BRIEF DESCRIPTION OF THE DRAWINGS

A winch for cargo-retaining strap formed in accordance with the present development comprises various components and arrangements of components, and is constructed according to various steps, preferred embodiments of which are disclosed herein with reference to the drawings, wherein:

FIG. 1 (prior art) shows a known winch with a welded, multi-component steel frame;

FIG. 2 (prior art) shows a known winch with a one-piece steel frame;

FIGS. 2A,2B,2C (prior art) respectively show examples of different profiles of conventional extruded aluminum alloy winch tracks T1,T2,T3 on which the steel winches of FIGS. 1 and 2 are commonly used;

FIG. 3A is a front elevational view of a winch formed in accordance with the present development (the pawl is not shown to simplify the drawing);

FIG. 3B is left side elevational view of the winch shown in FIG. 3A and showing the pawl;

FIG. 3C is similar to FIG. 3B, but shows the pawl disengaged from the ratchet wheel;

FIG. 3D is a view as taken along view line 3D-3D of FIG. 3A, showing the winch frame only for clarity;

FIGS. 4A and 4B are front and left side elevational views of an extruded aluminum workpiece from which the frame of the winch of FIGS. 3A-3C is defined;

FIG. 5 shows the workpiece of FIGS. 4A and 4B machined to define a frame of the winch of FIG. 3A-3C and partially shows a flanged side-rail on which the winch is adapted to be slidably mounted;

FIG. 6A shows the workpiece of FIGS. 4A and 4B machined to define an alternative frame that is identical to that shown in FIG. 5, but that is adapted to be slidably mounted on a double-L track which is partially shown;

FIGS. 6B, 6C, and 6D (prior art) respectively illustrate alternative extruded double-L track profiles;

FIGS. 7A and 7B are front and side views of an extruded aluminum workpiece from which the one-piece spool and ratchet wheel of the winch of FIGS. 3A-3C is defined;

FIG. 7C shows the one-piece spool and ratchet wheel of the winch of FIGS. 3A-3C;

FIG. 8 illustrates a multi-piece spool and ratchet wheel assembly that can be used as an alternative to the one-piece spool and ratchet wheel of FIG. 7C;

FIG. 9A is a front elevational view of a low-profile winch formed in accordance with the present development;

FIG. 9B is a left side elevational view of the winch of FIG. 9A as slidably engaged with an associated flanged side rail;

FIG. 9C is a front elevational view that is identical to FIG. 9A, without showing the pawl to aid in understanding the structure of the winch; and,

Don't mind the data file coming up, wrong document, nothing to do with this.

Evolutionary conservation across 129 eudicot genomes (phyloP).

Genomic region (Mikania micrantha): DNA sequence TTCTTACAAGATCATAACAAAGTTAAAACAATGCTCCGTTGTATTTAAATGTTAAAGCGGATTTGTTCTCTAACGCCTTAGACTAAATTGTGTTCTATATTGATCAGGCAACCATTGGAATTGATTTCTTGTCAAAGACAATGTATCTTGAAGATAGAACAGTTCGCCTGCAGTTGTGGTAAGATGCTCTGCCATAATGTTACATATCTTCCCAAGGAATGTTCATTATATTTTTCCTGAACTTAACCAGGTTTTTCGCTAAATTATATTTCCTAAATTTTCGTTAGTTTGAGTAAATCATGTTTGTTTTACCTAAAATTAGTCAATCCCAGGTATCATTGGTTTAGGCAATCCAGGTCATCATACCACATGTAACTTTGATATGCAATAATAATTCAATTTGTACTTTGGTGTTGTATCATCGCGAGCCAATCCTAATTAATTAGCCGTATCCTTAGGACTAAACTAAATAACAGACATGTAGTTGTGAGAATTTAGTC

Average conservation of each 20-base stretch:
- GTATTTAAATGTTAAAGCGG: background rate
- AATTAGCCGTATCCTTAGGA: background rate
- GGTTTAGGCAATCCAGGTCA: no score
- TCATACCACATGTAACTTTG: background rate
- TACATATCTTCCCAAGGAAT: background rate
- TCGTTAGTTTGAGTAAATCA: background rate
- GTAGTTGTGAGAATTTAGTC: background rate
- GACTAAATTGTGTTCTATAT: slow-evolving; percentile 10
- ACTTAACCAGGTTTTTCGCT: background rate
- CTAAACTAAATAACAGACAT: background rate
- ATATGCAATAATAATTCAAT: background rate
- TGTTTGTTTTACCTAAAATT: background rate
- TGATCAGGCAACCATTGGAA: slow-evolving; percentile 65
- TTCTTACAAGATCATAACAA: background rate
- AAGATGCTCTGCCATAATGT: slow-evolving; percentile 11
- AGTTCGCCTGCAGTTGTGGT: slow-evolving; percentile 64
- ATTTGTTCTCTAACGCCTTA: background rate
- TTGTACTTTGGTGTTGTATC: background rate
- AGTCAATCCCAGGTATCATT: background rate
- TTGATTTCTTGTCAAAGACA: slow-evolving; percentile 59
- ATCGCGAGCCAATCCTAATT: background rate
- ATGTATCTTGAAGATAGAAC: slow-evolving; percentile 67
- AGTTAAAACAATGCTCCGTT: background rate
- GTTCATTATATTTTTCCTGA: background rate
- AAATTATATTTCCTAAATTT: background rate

FIG. 9D is a view as taken along view line 9D-9D of FIG. 9C, showing the winch frame only for clarity.

DETAILED DESCRIPTION

A winch for a cargo-retaining strap formed in accordance with the present development is shown generally at 100 in FIGS. 3A-3C. The winch comprises a one-piece extruded aluminum alloy frame 120 comprising a base 122 and first and second parallel spaced-apart legs or sidewalls 124 a,124 b that project outwardly from a first side 122 f the base. A suitable aluminum alloy (sometimes referred to herein simply as “aluminum”) for defining the frame 120 is 6061-T6 but others can be used without departing from the present invention, e.g., 6063 aluminum alloy or aircraft-grade aluminum alloys such as 7005, each with suitable heat-treatment. The frame 120 could also be defined as a one-piece aluminum alloy casting if desired. The frame 120 is shown by itself in FIG. 3D.

The legs 124 a,124 b define respective aligned apertures 125 a,125 b, and first and second ends 126 a,126 b of a spool 126 are rotatably supported respectively in these apertures, and the spool extends between and through the legs 124 a,124 b. In the illustrated example, the spool comprises a slot 126 s defined therein, and a conventional cargo-retaining strap S (typically fitted with a flat or other style hook at its opposite distal end) is inserted in the slot 126 a and is wound around the spool for use/storage.

As described above in relation to the conventional winches 10,10′, the strap S is payed-out from the spool 126 as needed by counter-clockwise rotation of the spool 126, and retracted as needed by clockwise rotation of the spool 126. A ratchet wheel 128 is connected to the spool 126 (preferably but not necessarily as a one-piece construction) and rotates with the spool 126 adjacent an outer face 124 o of sidewall 124 a.